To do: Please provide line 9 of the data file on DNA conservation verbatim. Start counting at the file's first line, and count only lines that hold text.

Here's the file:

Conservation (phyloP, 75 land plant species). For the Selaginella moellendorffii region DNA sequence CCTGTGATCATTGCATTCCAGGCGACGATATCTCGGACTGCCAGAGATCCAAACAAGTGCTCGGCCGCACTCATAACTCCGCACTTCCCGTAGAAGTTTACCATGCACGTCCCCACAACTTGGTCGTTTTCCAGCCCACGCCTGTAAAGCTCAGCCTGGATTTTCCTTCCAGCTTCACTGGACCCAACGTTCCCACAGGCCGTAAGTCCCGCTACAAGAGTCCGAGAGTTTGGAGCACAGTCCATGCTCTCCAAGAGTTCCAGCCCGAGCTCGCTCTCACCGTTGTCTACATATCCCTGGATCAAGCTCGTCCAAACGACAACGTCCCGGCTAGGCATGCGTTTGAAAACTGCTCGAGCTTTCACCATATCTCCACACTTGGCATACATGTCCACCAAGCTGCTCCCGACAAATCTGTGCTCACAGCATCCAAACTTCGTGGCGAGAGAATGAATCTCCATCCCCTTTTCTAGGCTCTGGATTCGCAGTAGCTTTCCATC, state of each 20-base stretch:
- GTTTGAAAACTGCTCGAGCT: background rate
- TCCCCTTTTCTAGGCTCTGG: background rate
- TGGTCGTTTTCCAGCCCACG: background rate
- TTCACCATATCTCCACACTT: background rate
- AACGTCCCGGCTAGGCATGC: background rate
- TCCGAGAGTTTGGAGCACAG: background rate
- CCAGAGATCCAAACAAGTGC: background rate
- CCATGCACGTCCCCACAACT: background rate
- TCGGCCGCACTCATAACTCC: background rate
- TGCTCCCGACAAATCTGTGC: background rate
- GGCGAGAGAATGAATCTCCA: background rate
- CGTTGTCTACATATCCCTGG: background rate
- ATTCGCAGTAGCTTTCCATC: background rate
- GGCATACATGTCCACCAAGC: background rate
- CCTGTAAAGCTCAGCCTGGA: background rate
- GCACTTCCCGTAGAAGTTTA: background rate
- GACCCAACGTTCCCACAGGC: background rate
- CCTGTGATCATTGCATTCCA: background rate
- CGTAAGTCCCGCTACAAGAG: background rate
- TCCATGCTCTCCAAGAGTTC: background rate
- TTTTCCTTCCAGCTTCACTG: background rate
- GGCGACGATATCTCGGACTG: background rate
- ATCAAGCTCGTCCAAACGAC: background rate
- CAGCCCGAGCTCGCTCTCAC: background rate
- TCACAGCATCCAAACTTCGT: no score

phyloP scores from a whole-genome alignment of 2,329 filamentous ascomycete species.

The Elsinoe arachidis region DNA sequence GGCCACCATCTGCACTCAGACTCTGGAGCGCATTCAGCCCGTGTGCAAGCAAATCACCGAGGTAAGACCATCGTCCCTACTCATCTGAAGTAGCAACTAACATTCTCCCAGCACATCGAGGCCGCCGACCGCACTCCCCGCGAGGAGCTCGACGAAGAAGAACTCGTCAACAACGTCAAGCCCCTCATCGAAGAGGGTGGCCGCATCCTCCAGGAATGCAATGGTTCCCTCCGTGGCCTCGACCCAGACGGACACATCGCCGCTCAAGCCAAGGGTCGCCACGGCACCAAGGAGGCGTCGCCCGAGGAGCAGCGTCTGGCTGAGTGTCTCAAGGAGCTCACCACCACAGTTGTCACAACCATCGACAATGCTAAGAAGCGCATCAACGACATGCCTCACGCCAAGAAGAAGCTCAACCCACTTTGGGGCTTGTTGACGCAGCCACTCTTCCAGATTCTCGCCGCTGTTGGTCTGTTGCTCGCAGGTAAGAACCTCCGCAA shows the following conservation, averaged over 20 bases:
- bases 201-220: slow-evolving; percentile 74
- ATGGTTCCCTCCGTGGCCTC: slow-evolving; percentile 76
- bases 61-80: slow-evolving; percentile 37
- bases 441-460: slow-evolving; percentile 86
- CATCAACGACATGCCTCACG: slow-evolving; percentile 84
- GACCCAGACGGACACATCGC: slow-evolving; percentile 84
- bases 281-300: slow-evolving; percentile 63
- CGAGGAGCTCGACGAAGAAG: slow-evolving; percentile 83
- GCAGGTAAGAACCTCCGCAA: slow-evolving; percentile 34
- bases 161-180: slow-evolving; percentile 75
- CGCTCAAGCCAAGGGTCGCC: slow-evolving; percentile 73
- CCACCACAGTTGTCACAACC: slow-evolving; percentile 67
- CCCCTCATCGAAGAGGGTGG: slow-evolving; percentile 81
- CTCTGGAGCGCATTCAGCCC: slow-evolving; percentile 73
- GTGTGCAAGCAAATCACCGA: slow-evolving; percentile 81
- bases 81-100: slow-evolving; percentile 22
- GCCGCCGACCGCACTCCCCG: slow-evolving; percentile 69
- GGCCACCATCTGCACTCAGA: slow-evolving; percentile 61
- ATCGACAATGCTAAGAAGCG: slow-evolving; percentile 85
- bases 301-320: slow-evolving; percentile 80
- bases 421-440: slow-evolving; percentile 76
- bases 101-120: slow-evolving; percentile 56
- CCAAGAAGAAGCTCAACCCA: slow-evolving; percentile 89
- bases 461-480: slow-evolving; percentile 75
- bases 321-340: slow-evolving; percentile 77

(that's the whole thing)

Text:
- CCATGCACGTCCCCACAACT: background rate